“They gave a 30-day notice, and they expect the service providers in our area to provide housing for these people, and that’s just not enough time,” he said. "So we’re protesting the fact that there’s not been an adequate period of time for the residents here to be cycled through and actually be put into permanent housing. That’s what we’re protesting.”

He said residents might also be concerned about paying rent for a whole week when they are not sure where they will be a week from now, he said.

Paul Fetter, president of Clarksville Town Council, said the town will not have control over the America's Best property until August, and it was the current property owner's decision to provide residents with the 30-day time frame. He said the hotel had "ample opportunity if they wanted to move along residents at any time."

"We didn't negotiate the deals for when to move the residents out," he said.

At a meeting earlier this month, Moon asked for $30,000 contribution from the council in support of the America's Best residents, but the council did not discuss the request. Fetter said the council intends to discuss the possibility of providing assistance at Tuesday's meeting.

"There’s a lot to discuss, certainly when it comes to dealing with taxpayer money," he said. "We want to evaluate what options are in the budget before we allow the money to be given."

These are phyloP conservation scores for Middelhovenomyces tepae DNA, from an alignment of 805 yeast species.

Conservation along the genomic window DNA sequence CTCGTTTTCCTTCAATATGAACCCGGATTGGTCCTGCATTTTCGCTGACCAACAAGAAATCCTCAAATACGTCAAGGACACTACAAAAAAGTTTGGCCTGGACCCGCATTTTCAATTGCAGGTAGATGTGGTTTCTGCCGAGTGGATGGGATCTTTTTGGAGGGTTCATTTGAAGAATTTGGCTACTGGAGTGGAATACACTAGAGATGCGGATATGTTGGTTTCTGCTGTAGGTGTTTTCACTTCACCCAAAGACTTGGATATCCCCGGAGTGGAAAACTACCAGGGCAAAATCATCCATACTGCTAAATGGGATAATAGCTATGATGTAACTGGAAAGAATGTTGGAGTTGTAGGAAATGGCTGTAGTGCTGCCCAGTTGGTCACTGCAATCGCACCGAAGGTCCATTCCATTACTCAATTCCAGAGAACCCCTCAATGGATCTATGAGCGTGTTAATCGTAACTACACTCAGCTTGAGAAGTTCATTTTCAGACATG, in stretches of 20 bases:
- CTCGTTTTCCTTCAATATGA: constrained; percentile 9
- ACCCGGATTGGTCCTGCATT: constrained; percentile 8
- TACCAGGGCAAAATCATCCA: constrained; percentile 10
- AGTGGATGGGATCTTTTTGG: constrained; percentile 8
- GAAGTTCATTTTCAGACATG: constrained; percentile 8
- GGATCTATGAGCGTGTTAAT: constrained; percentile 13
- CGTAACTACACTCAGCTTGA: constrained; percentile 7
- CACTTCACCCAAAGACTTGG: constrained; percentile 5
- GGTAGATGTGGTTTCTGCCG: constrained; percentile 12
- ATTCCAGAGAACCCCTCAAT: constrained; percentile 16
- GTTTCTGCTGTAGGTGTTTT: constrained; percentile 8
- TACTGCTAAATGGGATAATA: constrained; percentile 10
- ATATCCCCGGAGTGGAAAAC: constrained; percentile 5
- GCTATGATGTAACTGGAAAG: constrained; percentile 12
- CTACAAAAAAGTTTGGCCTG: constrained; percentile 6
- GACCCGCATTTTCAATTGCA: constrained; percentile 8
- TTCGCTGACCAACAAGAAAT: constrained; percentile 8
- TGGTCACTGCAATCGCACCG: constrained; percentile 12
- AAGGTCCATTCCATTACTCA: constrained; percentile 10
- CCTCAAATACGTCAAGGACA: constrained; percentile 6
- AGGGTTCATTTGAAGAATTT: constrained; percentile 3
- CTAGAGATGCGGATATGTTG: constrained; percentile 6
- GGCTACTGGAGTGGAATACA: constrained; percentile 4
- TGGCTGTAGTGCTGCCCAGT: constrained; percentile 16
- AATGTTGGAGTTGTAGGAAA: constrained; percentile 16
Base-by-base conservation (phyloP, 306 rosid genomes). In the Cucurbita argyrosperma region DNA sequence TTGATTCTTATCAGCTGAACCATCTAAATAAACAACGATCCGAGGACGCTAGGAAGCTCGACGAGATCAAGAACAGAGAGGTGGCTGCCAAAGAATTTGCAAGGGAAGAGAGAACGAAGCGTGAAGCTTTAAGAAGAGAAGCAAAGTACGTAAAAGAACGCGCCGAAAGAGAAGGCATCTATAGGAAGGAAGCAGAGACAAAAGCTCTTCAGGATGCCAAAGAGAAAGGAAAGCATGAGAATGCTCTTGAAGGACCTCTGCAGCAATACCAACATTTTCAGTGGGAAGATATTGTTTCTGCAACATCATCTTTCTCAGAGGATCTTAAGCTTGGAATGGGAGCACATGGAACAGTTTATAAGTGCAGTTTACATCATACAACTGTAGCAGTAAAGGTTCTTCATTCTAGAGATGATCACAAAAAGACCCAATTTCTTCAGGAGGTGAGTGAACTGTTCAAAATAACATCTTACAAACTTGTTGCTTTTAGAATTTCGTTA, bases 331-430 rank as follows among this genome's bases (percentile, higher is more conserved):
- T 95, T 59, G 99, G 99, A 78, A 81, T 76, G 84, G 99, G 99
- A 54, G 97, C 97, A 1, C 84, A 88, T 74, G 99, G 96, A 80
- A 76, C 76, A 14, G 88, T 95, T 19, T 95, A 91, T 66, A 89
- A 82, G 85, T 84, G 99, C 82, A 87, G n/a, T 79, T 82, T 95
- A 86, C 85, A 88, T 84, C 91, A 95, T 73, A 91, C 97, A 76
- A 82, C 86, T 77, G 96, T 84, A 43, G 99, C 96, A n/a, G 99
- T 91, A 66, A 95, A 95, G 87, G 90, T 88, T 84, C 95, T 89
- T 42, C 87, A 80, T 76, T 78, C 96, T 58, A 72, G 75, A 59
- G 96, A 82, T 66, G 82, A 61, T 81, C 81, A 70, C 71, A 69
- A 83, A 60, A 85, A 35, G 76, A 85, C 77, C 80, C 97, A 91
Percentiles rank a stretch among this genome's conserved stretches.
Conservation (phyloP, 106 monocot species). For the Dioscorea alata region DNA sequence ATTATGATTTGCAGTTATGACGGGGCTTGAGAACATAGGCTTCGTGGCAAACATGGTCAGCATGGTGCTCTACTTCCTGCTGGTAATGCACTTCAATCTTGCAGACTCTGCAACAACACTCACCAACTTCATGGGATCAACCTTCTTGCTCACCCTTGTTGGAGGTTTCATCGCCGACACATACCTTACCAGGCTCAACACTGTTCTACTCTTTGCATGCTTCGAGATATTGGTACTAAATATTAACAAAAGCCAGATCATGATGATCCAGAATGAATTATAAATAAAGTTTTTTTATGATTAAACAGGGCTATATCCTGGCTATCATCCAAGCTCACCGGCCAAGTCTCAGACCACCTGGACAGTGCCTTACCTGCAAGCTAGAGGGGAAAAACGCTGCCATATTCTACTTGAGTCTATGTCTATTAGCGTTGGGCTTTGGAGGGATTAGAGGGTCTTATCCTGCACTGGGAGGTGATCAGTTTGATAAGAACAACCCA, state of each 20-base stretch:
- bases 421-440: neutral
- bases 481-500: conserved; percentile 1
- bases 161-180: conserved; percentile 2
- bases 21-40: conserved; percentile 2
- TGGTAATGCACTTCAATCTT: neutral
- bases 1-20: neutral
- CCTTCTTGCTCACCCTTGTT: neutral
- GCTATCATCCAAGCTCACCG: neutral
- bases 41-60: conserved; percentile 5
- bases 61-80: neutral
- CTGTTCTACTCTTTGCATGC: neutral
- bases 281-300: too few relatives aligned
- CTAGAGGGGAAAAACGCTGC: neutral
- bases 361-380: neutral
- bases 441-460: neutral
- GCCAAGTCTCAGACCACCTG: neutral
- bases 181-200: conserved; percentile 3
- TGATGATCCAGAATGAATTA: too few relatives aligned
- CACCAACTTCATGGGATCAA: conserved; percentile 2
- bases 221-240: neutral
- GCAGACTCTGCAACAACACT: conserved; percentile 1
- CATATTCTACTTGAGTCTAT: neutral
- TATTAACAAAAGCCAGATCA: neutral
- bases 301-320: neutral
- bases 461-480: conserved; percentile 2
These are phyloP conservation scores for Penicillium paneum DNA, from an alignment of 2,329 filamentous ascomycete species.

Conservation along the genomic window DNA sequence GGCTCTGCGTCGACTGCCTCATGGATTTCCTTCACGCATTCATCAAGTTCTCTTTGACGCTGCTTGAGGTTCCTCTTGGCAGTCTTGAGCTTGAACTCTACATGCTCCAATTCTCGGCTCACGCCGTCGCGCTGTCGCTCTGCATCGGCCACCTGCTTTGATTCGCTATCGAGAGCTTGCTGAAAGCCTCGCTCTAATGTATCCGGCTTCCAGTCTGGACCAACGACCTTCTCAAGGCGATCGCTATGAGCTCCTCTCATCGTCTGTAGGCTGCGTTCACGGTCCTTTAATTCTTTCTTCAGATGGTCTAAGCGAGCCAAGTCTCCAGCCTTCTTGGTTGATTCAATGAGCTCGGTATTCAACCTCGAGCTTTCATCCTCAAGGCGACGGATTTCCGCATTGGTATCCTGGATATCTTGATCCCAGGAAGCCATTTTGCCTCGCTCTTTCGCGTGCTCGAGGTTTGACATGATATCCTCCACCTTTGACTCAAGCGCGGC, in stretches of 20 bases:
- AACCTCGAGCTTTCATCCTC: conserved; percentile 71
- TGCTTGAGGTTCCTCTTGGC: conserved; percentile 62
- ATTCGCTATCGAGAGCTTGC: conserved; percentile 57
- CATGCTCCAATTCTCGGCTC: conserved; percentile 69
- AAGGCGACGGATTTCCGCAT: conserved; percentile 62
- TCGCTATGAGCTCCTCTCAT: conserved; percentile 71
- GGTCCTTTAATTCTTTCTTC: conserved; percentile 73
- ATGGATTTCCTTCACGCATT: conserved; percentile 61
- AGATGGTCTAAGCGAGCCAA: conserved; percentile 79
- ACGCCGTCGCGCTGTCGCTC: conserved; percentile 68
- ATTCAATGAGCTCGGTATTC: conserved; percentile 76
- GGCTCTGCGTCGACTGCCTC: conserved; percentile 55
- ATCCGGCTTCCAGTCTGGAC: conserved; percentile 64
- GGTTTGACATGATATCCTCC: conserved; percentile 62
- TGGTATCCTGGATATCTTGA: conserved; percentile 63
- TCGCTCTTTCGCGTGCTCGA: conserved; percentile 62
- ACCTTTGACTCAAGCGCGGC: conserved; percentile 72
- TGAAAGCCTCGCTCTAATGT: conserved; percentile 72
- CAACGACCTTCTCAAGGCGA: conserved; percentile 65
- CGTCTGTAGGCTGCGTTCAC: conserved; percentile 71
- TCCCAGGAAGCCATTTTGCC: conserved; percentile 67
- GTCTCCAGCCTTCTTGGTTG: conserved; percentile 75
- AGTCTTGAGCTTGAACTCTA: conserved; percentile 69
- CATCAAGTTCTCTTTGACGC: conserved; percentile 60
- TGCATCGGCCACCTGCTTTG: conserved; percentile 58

Jesse Varner, who is from Jeffersonville, lives at America's Best with his wife and kids, including his 9-year-old daughter with special needs. They came to the hotel for temporary housing as he struggled to find a permanent home — he said a past felony and a previous eviction have both made it difficult for him to find permanent housing, and it is difficult to save money when he is paying $300 to $400 a week stay at the hotel.

He doesn't know where his family will go after July 19. He attended Saturday's protest with his daughter, and he created a sign with the words "Is dislodging families what you would to your own."

"If can’t find something, me and my family will be sleeping in the car with two dogs," Varner said. “This is a recurring problem across the states, period. Housing should be affordable. They should have more affordable housing for people in general."